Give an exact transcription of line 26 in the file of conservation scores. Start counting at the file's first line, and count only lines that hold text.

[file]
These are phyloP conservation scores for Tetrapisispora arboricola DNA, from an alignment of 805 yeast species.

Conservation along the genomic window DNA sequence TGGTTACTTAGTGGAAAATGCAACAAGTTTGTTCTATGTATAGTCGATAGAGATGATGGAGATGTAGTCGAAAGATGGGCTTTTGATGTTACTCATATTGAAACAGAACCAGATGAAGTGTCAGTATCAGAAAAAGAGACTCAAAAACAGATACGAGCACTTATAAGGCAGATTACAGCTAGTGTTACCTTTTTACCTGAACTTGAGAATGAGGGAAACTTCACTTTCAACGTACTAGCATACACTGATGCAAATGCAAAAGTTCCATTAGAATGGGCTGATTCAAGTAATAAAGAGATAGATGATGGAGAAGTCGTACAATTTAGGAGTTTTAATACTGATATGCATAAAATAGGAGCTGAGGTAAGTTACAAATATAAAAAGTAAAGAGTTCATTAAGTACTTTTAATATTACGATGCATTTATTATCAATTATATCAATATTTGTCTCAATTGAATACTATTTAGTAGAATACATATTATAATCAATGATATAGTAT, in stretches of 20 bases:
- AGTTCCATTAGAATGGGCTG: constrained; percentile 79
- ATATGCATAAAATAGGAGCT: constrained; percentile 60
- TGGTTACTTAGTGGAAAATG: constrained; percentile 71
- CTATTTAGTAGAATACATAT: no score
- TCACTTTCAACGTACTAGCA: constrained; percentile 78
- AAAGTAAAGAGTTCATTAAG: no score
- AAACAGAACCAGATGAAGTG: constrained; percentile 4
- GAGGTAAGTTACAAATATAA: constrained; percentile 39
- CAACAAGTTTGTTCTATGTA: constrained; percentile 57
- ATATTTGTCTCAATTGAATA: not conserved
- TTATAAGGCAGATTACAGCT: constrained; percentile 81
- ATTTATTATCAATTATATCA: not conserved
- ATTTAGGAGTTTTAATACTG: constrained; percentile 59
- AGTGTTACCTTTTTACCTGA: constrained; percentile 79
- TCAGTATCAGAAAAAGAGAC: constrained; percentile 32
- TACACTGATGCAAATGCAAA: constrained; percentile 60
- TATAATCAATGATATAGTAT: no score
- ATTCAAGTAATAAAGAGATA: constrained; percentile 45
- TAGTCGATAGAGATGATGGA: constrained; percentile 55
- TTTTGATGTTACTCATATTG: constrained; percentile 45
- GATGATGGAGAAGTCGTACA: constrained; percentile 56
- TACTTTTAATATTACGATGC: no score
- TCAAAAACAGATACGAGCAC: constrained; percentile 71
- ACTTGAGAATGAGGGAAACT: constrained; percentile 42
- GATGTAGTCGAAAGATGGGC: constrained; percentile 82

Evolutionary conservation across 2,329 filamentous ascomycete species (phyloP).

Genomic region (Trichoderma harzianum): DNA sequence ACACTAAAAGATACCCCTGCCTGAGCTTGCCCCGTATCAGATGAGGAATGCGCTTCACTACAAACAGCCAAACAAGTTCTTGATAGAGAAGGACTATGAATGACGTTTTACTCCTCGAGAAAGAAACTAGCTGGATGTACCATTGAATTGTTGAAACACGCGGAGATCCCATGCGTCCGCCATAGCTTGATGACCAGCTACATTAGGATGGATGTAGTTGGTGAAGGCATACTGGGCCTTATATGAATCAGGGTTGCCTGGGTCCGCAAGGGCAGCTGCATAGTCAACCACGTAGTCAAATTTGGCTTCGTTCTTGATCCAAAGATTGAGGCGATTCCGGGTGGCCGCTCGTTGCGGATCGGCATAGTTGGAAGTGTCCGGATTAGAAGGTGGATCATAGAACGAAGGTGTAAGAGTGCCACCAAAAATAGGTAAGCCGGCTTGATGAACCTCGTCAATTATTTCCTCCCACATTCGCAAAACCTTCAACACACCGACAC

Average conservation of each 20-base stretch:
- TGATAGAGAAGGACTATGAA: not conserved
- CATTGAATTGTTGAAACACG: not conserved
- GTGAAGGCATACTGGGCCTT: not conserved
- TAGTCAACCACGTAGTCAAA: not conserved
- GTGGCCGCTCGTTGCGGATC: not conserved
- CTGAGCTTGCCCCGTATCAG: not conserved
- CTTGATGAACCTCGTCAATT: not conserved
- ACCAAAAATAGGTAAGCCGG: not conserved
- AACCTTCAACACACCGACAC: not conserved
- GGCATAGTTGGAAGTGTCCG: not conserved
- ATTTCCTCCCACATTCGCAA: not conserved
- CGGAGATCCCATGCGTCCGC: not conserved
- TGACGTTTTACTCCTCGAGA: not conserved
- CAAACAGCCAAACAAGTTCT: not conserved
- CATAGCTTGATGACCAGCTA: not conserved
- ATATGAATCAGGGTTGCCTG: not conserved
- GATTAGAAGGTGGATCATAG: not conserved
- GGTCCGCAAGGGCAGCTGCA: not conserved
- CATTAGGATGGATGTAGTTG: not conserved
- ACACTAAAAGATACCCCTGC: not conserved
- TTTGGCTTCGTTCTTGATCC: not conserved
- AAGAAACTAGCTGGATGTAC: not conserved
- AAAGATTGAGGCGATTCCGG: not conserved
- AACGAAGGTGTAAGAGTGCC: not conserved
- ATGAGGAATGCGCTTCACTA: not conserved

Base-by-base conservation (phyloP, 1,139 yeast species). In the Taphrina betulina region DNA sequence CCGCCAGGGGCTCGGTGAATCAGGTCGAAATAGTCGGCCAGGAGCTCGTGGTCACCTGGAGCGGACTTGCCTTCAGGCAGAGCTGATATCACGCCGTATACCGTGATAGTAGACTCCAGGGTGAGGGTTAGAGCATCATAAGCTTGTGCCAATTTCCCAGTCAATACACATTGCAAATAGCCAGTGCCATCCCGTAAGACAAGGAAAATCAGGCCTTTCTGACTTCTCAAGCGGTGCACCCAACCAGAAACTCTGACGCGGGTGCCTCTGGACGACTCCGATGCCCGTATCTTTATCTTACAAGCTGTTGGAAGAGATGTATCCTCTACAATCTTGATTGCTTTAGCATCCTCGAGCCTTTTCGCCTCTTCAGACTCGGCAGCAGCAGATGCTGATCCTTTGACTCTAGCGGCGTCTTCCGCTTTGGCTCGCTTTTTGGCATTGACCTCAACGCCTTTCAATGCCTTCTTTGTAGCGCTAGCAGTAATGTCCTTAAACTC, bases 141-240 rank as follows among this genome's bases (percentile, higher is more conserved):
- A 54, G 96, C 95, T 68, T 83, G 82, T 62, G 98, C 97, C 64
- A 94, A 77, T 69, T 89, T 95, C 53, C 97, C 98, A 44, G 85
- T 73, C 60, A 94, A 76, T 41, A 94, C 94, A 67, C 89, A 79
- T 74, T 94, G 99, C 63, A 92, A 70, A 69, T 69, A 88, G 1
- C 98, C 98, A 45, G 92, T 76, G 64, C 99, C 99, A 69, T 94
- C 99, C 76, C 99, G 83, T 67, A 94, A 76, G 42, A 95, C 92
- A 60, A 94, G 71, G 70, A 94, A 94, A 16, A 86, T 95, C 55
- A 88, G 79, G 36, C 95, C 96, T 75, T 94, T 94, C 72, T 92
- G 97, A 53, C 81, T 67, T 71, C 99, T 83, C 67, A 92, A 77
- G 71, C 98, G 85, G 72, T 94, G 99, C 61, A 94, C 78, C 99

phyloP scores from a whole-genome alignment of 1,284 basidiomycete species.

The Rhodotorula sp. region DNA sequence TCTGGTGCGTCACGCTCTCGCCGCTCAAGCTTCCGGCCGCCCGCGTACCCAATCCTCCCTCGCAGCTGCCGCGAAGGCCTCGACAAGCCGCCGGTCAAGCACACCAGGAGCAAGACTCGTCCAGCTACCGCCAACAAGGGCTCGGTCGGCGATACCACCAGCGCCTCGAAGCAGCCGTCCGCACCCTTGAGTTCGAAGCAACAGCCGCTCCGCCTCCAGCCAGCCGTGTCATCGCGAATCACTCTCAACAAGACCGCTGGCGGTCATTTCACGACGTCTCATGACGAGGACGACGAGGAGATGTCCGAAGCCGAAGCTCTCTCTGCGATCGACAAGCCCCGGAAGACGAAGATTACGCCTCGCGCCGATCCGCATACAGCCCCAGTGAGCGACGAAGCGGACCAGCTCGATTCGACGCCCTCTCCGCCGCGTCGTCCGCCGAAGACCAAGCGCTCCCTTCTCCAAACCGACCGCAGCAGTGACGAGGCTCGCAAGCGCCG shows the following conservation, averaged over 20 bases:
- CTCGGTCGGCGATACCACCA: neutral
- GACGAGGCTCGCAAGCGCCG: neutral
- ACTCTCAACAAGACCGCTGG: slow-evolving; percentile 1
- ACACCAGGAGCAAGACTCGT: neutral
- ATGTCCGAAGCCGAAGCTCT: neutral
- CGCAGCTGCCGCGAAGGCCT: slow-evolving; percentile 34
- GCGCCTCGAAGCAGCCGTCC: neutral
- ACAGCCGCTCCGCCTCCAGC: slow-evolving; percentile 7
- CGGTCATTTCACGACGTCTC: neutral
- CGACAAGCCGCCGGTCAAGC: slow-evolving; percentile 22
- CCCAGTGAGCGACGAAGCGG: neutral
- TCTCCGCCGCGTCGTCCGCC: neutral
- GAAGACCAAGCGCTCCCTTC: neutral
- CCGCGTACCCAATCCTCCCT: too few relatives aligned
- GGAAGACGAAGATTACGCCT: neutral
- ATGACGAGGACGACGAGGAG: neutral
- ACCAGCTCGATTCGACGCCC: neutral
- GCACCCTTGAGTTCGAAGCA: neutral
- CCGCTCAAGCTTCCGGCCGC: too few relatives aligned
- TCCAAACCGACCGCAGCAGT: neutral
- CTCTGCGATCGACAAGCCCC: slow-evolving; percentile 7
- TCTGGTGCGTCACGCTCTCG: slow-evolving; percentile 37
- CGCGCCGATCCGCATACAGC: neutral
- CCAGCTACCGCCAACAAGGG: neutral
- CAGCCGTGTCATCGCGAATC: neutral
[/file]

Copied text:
- ACTTGAGAATGAGGGAAACT: constrained; percentile 42